Natural history provides essential knowledge for human wellbeing, yet its research, use and instruction in academia, government agencies and non-government organizations is declining drastically.
Simon Fraser University ecologist Anne Salomon is among 17 authors of a new paper that claims this decline in the developed world could seriously undermine the world's progress in research, conservation and management.
The paper, Natural History's Place in Science and Society, evaluates the state of natural history research and use today. The journal BioScience has just published the paper online.
Natural history is the study of the fundamental nature of organisms, and how and where they live and interact with their environment.
According to the study, natural history collections have stopped expanding. The number of active collections of preserved plant specimens has dropped since 1990 in Europe and North America.
The authors say 75 per cent of emerging infectious human diseases, including avian influenza, Lyme disease, cholera and rabies, are linked to other animals at some point in their life cycle. Control strategies rely on knowledge of the hosts' natural history.
The authors note there are all kinds of examples throughout history of how the world could have avoided natural resource-based calamities, had it paid attention to natural history's fundamentals.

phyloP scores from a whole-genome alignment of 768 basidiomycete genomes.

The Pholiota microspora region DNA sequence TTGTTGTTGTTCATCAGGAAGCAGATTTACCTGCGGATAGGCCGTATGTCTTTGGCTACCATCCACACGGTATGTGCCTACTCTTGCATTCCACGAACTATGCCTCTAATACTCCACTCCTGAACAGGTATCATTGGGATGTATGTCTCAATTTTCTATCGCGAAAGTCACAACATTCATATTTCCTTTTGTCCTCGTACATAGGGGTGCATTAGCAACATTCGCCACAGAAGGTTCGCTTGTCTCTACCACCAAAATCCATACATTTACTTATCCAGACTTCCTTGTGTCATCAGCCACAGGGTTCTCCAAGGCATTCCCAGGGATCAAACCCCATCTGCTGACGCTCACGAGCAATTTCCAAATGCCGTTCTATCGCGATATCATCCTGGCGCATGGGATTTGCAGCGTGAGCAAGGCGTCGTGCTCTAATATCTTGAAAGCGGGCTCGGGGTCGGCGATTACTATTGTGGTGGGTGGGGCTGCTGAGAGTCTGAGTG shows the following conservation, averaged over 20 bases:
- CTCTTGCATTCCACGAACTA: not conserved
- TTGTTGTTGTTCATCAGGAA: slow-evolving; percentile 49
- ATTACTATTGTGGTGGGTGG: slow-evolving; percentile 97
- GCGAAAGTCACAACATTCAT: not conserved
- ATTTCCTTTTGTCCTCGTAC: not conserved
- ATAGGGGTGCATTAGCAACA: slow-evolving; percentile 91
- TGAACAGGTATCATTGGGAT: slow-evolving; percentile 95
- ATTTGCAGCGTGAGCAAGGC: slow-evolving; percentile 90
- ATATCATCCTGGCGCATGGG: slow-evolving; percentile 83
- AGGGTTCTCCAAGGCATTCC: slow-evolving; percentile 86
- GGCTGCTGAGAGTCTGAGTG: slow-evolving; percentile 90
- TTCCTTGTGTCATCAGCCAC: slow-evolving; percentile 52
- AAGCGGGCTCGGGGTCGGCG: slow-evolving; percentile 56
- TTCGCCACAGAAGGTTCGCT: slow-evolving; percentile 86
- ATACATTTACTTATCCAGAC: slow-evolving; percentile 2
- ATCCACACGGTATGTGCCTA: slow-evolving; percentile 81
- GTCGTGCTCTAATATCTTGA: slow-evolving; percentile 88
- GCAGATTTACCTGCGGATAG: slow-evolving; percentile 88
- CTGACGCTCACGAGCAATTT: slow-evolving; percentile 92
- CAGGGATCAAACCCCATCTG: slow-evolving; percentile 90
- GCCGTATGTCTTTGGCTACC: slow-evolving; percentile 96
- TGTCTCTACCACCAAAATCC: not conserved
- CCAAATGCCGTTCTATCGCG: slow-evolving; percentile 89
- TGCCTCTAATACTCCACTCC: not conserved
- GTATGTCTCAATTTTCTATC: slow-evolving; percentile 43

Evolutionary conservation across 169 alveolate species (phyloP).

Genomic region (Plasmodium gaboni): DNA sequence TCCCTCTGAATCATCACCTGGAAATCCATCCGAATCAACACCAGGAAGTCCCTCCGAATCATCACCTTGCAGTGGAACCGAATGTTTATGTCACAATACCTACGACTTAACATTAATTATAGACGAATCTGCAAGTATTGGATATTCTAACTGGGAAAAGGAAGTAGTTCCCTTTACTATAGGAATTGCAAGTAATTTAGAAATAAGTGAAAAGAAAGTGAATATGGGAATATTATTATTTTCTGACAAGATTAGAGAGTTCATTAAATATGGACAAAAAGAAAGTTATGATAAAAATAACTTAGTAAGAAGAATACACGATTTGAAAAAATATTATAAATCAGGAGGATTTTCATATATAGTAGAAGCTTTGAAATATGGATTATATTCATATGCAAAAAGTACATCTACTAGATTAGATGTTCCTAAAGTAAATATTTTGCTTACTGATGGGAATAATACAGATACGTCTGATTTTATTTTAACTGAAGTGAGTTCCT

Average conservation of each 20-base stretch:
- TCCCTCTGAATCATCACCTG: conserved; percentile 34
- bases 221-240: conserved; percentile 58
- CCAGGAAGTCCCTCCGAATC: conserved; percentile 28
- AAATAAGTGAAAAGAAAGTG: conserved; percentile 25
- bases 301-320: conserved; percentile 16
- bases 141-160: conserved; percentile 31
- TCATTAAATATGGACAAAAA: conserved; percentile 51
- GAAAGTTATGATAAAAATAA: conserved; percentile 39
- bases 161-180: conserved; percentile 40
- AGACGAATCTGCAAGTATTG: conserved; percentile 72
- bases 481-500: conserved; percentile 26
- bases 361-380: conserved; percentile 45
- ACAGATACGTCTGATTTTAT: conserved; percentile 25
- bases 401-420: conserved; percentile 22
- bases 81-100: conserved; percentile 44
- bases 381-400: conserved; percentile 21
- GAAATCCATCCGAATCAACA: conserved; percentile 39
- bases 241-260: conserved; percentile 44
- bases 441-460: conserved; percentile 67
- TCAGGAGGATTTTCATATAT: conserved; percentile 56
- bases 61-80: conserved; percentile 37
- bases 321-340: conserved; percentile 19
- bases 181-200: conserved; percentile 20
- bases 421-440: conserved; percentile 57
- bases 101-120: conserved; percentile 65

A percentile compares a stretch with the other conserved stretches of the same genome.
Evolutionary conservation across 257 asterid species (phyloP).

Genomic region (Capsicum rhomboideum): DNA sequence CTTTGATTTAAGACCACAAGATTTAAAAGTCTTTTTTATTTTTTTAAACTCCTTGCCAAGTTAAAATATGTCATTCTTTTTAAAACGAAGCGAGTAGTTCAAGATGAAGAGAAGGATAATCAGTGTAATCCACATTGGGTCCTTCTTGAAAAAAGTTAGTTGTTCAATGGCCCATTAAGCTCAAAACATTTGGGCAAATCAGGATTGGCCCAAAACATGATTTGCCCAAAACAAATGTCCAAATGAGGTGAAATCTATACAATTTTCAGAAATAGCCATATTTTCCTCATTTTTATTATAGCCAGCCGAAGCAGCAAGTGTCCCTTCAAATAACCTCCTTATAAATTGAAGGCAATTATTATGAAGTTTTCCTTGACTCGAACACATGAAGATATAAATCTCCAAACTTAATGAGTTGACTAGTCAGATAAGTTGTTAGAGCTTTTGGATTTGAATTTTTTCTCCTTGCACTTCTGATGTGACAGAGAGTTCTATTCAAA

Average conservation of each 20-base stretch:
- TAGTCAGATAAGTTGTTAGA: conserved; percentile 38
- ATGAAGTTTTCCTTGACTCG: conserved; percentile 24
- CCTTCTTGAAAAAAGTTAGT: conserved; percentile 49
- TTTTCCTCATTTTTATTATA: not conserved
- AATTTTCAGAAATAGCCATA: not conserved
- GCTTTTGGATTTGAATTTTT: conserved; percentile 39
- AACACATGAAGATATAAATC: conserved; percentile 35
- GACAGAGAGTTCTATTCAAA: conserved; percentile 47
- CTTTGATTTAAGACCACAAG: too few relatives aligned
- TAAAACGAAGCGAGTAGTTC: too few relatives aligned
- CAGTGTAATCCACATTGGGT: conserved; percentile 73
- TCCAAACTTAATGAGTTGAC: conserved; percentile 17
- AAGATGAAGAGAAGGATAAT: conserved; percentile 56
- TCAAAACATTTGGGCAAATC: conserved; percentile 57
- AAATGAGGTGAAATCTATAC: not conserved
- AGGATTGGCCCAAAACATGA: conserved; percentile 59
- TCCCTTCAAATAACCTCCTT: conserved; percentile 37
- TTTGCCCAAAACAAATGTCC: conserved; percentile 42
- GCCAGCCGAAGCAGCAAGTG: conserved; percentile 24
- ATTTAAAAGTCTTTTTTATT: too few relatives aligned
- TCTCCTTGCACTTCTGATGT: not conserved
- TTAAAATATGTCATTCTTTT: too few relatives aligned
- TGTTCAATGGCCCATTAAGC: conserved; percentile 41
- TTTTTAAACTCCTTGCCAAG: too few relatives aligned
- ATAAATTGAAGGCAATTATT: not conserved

"Natural history knowledge is vital for making wise management and conservation decisions. Without it, we can make major blunders that can have extreme costs to nature and people," says Salomon.
For example, opossum shrimp were introduced into British Columbia's Kootenay Lake and other lakes in the western United States in the 1960s as food to boost the production of salmon.
But instead of acting as food, the shrimp migrated to deep water to avoid being eaten by fish during the day and returned to lake surfaces at night to feed on the same food eaten by juvenile salmon.
Salmon numbers ended up declining, triggering declines in bald eagles and tourists. Ironically, scientists already knew the vertical migration pattern of these introduced shrimp. So had the details of the shrimp's natural history been acknowledged, the authors write, their introduction's outcome could have been predicted.
Natural history-based field observations that usefully represent the real world underpin successful biological modeling, which is becoming increasingly more sophisticated.
"With our pressing need to make ecology a more predictive science, natural history has taken a back seat to modern ecological modeling and molecular techniques," explains Salomon. "This cultural shift in the ecological sciences has changed the skills we value and, consequently, the skills we teach in ecology. Yet, natural history is the starting point for all progress in ecology."
Joshua J Tewksbury, a natural history professor at the University of Washington who also works with the WWF International in Switzerland, led the study.
With the release of this paper, the authors have established an online forum to broaden discussion about natural history's research relevance and solicit new research ideas.
"Our hope is that this forum becomes a starting point for the next set of collaborations, initiatives and action," says Tewksbury. "We hope forum-related ideas can spread to inform, energize and integrate different audiences who are passionate about the future of natural history."
|Contact: Carol Thorbes|
Simon Fraser University